He Who Gets the Most Prayers Does Not Always Win (and how to actually pray)

We all seem to have gotten the misconception and the comforting idea that that he with the most prayers wins.

“I’ve got my whole church praying for him,” people would whisper as my brother-in-law fought his last year of cancer. Our whole church at the time was praying for him. I have been reliving this the past few days over Facebook while a friend’s great love battles in intensive care (and from a realistic acquaintance’s view, probably not going to make it). “My whole church is praying for him,” someone says. Others nod through their keyboards and agree. Everyone is praying. The more prayers he gets, the faster he heals? It doesn’t work that way, folks. People die. People get sicker. My brother-in-law died. This young man may as well. We aren’t praying for the outcome we want. There are reasons beyond our limited knowledge. It is not a popularity contest.

Now, I have, myself, experienced three mighty big miraculous healings. My husband as well. I know that miracles exist in the day to day and are not uncommon. But, what if the fellow in intensive care gets one thousand prayers and he dies today; did Creator ignore everyone’s prayers? We are praying for the wrong things.

Creator already knew the outcome of Ken’s illness. The spirit world knew when he would die. He was never going to get better, no matter how many people, across how many religious walls, were praying.

When you pray for someone, particularly this time of year, pray for comfort. For strength. For peace with the outcome. For guidance. Pray for love.

Then after you are done praying, BE THERE. If you are close to someone (or even if you are not), see what you can do. You can’t just say a quick prayer then be on your way. Creator can’t do it all alone, the spirit world works through you! Don’t ask, just do. A meal for the freezer. A letter. See if they need errands run. Animals need checked on. Offer a hug. Send love. Love is prayer. Put them in your mind and send them great love. Everything is energy, send love and they will feel it. Light a candle.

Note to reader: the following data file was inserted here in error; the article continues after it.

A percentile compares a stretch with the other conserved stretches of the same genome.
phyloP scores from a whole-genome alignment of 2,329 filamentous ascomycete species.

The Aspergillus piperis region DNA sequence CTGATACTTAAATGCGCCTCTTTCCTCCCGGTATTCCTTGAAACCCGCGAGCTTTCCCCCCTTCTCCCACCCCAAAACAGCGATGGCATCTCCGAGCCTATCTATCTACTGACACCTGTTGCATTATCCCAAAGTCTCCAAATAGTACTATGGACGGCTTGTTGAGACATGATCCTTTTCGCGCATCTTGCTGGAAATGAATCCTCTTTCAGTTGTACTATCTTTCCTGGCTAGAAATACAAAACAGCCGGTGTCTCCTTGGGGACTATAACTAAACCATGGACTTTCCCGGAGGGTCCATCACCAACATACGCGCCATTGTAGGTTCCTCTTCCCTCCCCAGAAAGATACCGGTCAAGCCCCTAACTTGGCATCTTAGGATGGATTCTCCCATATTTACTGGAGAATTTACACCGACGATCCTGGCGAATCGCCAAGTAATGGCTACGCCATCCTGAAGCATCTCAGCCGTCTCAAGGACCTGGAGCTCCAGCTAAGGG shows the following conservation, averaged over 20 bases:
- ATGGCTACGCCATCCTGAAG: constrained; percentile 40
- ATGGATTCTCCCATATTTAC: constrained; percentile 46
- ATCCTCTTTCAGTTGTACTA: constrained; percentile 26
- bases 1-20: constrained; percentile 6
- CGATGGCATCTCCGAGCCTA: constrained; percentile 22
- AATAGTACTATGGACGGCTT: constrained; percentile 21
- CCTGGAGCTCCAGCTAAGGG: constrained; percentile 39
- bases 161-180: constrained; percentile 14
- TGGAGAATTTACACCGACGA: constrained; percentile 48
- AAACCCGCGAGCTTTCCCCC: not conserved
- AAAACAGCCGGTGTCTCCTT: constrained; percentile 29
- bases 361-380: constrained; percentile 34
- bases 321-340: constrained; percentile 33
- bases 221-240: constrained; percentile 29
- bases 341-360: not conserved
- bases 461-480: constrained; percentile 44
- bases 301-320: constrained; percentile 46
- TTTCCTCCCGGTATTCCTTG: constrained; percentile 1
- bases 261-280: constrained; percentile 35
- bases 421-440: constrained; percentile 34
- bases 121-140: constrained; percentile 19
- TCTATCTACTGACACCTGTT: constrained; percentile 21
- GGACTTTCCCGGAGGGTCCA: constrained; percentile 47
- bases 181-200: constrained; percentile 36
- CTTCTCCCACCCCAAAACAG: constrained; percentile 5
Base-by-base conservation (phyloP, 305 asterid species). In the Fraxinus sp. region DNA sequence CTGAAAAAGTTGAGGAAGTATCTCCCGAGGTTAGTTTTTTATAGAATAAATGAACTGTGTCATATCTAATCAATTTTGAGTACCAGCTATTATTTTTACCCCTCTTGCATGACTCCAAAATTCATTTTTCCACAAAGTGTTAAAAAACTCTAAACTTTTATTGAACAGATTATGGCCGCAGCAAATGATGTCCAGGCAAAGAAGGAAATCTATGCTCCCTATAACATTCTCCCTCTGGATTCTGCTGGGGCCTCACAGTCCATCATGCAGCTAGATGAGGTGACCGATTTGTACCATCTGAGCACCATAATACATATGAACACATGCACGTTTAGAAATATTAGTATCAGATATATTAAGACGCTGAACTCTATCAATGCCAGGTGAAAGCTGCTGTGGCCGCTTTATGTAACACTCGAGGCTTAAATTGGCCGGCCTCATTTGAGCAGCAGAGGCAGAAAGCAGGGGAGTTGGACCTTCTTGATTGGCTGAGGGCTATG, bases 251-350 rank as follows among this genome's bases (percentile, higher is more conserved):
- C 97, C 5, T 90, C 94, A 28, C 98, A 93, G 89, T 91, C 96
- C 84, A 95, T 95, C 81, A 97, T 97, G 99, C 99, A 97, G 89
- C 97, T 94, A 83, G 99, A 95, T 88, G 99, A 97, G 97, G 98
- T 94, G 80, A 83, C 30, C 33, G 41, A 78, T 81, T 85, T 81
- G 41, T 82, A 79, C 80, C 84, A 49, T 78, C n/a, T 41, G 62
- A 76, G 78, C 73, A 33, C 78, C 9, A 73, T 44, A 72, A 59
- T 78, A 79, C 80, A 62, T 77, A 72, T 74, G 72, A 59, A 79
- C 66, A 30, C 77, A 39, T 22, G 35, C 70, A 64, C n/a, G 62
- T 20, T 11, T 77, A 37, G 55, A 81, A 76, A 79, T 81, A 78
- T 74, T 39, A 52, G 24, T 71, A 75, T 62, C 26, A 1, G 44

By continuing to believe that the most prayers wins, we leave out those that don’t have large families or large churches, or maybe anyone. Do they lose out? This is not a competition, folks, pray for everyone, pray daily (doesn’t matter who you pray to…it all goes to the same place, Creator is everywhere), and pray for love. The universe has the rest taken care of. Instead of getting your whole church to pray for something, listen. You will hear in your heart when someone needs an uplifting word, when you can do something, when you can be the prayer. And if you cannot, pray for peace.

The Witch Myths

501a94c193cd108c975a0b7379e57d3b“What exactly do you mean when you say you are a witch?” my cousin asked honestly.